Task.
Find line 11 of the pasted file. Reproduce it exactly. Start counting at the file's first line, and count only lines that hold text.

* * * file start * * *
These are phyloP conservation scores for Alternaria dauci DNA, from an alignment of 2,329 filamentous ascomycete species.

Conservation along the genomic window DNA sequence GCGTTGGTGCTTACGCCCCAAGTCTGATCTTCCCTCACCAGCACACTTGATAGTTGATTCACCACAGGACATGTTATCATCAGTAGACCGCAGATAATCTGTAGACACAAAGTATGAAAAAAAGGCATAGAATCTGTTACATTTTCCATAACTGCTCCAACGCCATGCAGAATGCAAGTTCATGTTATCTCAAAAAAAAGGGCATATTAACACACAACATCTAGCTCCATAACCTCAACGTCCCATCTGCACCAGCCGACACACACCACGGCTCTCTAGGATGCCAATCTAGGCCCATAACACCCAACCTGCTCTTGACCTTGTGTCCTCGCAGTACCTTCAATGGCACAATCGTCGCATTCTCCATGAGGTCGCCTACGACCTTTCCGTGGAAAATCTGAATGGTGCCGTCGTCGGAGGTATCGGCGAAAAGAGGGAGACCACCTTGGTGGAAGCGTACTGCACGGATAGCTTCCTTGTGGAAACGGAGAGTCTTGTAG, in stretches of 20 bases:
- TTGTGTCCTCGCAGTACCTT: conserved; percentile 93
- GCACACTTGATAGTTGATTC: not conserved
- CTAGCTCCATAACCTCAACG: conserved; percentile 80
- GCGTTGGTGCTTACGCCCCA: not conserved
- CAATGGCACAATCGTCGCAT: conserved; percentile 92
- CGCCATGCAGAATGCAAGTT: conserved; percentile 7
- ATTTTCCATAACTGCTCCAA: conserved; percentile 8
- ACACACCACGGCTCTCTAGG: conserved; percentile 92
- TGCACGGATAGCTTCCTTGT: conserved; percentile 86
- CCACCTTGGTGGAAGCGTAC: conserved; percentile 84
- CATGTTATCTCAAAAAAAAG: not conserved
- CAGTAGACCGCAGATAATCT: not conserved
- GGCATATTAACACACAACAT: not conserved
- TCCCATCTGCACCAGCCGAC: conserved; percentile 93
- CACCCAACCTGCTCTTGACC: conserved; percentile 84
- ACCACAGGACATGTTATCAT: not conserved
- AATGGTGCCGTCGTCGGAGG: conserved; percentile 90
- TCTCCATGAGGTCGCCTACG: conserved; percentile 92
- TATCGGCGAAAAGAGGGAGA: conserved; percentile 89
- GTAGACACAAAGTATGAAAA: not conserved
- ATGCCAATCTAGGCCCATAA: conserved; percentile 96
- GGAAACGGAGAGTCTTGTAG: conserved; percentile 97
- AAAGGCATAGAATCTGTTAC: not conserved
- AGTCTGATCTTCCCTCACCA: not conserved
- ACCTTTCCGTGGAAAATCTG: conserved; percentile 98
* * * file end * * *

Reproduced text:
- TGCACGGATAGCTTCCTTGT: conserved; percentile 86